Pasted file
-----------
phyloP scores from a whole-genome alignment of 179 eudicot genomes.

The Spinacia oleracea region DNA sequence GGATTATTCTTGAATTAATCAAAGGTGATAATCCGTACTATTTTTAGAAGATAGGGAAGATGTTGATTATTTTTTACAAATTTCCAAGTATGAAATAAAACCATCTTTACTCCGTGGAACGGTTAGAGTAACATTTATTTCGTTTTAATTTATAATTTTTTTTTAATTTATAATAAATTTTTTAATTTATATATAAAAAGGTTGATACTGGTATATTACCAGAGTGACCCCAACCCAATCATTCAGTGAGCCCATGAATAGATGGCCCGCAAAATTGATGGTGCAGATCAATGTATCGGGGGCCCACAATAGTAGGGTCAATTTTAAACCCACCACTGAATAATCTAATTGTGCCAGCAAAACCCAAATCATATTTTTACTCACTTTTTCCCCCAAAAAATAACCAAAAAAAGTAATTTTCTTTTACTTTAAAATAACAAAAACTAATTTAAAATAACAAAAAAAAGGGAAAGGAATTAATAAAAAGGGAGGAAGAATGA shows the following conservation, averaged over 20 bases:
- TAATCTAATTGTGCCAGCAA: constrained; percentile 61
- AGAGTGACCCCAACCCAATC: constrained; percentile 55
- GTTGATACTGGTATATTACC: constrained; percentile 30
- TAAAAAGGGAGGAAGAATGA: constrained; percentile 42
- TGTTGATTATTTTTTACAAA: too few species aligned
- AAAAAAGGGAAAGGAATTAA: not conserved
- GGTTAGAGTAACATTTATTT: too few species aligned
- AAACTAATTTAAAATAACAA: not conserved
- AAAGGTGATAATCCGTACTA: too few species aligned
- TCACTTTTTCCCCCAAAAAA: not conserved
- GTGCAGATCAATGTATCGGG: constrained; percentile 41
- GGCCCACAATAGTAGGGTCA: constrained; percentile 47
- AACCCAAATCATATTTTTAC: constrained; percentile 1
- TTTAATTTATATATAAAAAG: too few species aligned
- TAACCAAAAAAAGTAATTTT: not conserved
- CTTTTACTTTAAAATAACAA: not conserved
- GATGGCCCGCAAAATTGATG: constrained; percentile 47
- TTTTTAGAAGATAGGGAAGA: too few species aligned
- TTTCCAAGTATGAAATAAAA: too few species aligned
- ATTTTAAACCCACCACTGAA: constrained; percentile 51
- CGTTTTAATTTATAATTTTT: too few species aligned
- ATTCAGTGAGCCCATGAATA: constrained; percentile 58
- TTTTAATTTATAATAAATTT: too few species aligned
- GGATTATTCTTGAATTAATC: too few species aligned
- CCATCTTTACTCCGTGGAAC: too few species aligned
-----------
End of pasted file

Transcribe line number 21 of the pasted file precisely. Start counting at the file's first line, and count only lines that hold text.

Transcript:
- TTTCCAAGTATGAAATAAAA: too few species aligned